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The worst economic crisis in half a century still holds us in its grip. At the G20 in Cannes, 3-4 November, solid progress was made on major issues such as jobs, taxation and financial reform, though much more needs to be done to restore confidence as we build towards the Mexico presidency in 2012.
At this Financial Regulation Session of the G20 Leaders Summit, M. Gurría spoke of 'a comprehensive reform of the international financial architecture that should include financial inclusion, protection and education'.
"At the end of the day, this is what the G20 is about: its “raison d’être” is to show leadership and equip the global economy with an efficient framework for policy coordination. And trade in raw materials and in food commodities should be no exception to this.", said M. Gurría.
The jobs crisis has three particularly worrying aspects. First, the risk of unemployment becoming entrenched is more and more real in a number of G20 countries. Second, the crisis impacts disproportionately on youth. Finally, growing inequality threatens to affect social cohesion and the living standards of vulnerable families and individuals. To deal with these threats, job creation must be restarted quickly, accompanied by stronger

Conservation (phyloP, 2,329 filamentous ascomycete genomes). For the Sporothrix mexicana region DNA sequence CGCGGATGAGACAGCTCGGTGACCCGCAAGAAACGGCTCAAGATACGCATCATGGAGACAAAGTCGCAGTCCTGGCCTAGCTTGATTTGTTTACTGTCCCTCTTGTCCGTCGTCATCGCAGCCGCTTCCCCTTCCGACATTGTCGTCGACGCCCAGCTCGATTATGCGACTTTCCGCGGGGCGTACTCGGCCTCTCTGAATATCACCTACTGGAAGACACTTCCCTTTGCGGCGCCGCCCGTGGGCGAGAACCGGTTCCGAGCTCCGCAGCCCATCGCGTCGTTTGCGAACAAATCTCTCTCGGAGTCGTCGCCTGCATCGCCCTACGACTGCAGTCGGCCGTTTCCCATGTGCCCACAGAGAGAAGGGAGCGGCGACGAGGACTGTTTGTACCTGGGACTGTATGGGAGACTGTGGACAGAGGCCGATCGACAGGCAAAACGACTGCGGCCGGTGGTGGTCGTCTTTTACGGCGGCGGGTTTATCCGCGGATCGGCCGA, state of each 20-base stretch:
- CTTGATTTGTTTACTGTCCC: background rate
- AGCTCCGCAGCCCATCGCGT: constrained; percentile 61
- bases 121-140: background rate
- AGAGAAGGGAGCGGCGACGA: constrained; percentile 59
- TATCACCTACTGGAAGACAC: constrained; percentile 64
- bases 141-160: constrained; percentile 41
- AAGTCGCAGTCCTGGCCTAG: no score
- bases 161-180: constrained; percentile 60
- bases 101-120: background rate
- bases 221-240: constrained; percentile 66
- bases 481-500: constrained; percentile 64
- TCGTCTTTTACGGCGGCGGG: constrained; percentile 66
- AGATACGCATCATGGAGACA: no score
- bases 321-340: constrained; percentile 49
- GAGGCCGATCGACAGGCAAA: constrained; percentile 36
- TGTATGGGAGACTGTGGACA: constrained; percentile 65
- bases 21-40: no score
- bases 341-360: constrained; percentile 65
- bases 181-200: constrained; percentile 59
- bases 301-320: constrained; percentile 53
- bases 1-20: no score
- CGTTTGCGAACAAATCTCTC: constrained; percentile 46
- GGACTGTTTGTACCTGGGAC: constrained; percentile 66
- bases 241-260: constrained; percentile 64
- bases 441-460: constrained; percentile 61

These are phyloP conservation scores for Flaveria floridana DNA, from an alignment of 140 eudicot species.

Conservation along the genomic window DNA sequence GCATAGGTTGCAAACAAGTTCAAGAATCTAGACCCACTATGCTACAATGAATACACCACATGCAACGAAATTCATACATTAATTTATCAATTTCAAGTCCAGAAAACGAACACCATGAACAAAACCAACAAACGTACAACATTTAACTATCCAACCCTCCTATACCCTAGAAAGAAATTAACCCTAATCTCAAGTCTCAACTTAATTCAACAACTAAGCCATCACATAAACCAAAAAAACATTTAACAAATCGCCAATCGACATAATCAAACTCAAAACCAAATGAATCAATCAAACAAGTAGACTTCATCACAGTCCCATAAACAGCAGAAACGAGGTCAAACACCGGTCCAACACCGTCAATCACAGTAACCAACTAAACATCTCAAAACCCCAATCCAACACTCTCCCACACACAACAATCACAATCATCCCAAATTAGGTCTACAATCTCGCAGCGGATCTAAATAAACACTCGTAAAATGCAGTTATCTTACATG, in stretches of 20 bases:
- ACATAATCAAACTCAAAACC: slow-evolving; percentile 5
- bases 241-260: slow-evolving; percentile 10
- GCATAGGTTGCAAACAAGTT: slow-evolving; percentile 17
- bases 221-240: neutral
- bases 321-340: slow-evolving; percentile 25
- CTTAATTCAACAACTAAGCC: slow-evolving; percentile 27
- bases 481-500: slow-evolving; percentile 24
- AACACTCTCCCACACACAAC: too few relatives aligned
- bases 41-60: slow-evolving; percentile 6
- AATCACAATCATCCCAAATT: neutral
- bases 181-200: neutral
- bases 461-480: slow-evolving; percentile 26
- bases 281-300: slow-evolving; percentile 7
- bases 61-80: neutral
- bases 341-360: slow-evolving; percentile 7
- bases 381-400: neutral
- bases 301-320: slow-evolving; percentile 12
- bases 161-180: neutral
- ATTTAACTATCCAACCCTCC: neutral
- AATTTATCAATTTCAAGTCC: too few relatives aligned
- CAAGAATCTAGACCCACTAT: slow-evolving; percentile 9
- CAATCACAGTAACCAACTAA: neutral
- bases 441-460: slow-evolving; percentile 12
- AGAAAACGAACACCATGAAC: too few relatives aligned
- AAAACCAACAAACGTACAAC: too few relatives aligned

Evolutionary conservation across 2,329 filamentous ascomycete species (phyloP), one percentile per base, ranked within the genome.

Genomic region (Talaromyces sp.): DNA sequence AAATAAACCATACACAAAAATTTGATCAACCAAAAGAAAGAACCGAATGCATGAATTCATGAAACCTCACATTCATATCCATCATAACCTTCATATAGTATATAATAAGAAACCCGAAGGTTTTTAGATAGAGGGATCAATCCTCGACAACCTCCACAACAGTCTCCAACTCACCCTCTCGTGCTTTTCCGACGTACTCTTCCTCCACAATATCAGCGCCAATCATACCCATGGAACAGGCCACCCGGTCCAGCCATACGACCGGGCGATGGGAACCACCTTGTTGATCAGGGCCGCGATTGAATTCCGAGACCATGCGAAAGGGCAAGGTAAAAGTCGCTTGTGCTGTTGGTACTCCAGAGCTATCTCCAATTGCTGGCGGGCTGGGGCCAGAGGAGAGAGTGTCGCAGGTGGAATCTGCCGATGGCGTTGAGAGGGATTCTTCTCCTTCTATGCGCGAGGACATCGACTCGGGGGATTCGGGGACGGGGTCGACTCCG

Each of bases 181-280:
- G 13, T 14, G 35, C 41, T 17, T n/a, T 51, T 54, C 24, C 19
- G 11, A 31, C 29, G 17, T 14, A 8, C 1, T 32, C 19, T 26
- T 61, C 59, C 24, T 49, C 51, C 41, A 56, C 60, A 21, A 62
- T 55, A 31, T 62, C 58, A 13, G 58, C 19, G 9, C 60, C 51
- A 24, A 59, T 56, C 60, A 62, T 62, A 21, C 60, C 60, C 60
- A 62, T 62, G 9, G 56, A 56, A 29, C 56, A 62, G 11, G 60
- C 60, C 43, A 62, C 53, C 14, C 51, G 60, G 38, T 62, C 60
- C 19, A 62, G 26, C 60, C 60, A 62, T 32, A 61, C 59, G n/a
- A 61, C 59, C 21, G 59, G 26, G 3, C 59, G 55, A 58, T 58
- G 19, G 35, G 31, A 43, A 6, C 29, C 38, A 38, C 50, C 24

At this pre-G20 Event 'Growing Economies through Women’s Entrepreneurship', A. Gurría declared that 'Girls and women represent 3.3 billion ways to change this world. This is the lemma from this year’s G20 Girls Summit. It is also a powerful truth. We need to unleash this potential.'
M. Gurría stressed the urgency of water reform, the gap between the funding available and the investment needed, as well as the difficulty to bring together the main actors from different sectors to share the risks and tasks, as illustrated by the two new OECD publications launched that day
We no longer talk about commitments to change; today, we are making change happen. We are implementing the now universally accepted international standard of transparency and exchange of information, said OECD Secretary-General.
A persistent failure to realise the potential for better water management in the face of growing pressures (population growth, urbanisation, economic development, pollution, mismanagement, floods and droughts) attests to the need for water reform in many parts of the world, said M. Gurría.
The ongoing crisis illustrates all too well the importance of trust and confidence for the proper functioning of our financial systems and, in turn, our economies. Consumers are at the heart of the system. They should feel capable, knowledgeable, safe and secure in their dealings with financial services providers and their intermediaries, said Angel Gurría.
The recent surge in social movements is a clear call for an economy with a more human face. Reconciling long-term economic growth and people’s well-being can be achieved if structural policies focus on what matters most to people in advanced and less-advanced economies alike, said Angel Gurría.